Exactly - so they can't just all collectively agree to stop; that's an impossible level of coordination, akin to a General Strike (hey wait a minute!)
We coordinate on what's allowed and what's not via the government. Large groups pressure said government to legislate in their interest because bosses aren't just going to agree to let people stop overworking.
Government can help but it is not a silver bullet.This has been proven many times in the history when the gov tried to do something about it.
Yeah, hopefully they don't achieve this.
Edit: you've unfortunately been doing this repeatedly. We ban that sort of account, so if you'd please fix this, we'd be grateful.
Entry level prices within 25 miles of the city are around A$1.5m for a detached house, and apartments are predominantly 1 or 2 bedrooms and poorly built, so not really suitable for families. Many people suggest ‘moving west’ to the new suburbs being built, but even 30-40 miles out the prices are still around a million dollars. Given an average full time wage in the range of $50k, saving a deposit after rent is almost impossible. Not totally impossible, but very close to…
The weather must truly be perfect in their fantasy world, they don’t even peek out of it.
If it was legal to provide housing in San Francisco in dorms it would be done. If it was legal to build residential skyscrapers in New York Queens would look like Brooklyn if not Manhattan.
Make building housing legal and the market will provide.
I wonder if the following is true?
When you build more apartments you get more density and more inward migration and more concentration of opportunity, until the marginal migrant can't afford or doesn't want to live there. The same sort of people are miserable when there's more density as when there was less, except there's more of them.
[NOTE: I mostly agree with you and this comment is a bit of a non-sequitur but I hadn't thought about the idea that the problem might actually be "moloch" (in slate star codex terms)].
So you will have to build something, somewhere.
Actually, roads and apartments are in counter-balance. More resedential high-rises in semi-walkable distance from business districts and public transit = less roads are needed (but there is still congestion due to bottlenecks). More spread-out houses - more traffic as people will drive tens of miles to work.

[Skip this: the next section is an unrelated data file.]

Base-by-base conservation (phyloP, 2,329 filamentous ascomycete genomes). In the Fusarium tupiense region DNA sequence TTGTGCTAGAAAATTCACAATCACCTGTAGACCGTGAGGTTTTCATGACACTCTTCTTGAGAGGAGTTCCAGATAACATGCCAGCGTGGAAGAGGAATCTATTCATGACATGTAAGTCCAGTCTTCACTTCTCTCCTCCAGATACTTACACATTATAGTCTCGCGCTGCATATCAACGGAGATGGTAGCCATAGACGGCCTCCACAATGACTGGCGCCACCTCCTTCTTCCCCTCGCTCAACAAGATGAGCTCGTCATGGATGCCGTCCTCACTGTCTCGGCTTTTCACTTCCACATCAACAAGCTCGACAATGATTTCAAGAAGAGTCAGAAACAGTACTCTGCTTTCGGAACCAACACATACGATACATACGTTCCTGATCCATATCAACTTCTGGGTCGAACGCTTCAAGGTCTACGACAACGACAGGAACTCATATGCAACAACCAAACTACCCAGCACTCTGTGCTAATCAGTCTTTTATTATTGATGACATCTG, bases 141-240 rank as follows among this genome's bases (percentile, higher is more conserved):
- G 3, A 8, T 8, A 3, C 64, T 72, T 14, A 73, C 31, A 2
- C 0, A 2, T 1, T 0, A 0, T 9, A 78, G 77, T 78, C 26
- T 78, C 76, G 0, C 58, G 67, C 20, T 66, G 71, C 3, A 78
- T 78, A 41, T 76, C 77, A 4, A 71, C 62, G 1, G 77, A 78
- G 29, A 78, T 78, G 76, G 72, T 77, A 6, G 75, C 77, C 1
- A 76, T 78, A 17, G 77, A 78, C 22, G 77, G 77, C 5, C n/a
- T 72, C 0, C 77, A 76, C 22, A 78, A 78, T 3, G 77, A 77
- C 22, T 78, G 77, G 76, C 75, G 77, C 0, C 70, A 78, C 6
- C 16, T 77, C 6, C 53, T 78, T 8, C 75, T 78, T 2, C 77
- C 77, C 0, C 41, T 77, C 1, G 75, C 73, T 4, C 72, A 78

Korea is not sufficiently large that you could stick people so far they're not able to come to megapolis and congest it.
Korean culture favors one time hit wonders instead of gradual development and continuous improvements.It's the nature of korean culture to just try new things because that is deemed to be better than trying to go with existing ones.
So you build a city and just because you built it you expect everyone to just go there.And it has to succeed or it is deemed to be an irrepairable failure.
Koreans dream of grandiose big projects that will put them on the world stage like Chaebols once did and they dont see the local opportunities or challenges.
Also, putting any number of buildings in the middle of nowhere is not solving any issues. And near Seoul there's no land.
They like to designate certain areas to specific industries and then wonder why it's not such a good approach.
Look at Songdo or Pangyo Techno Valley.Both rushed and without much thought.
As soon as the gov subsidies ran out the companies wanted to move back because it was both as expensive as in Seoul downtown with little of other benefit.
Also 99% of the companies there were korean anyway.
Because roads are practically free to drivers. If you gave me a bigger house for free I would live in it alone even though it was designed for a family of 6.
If you charged a sufficient toll on congested roads the congestion would be gone.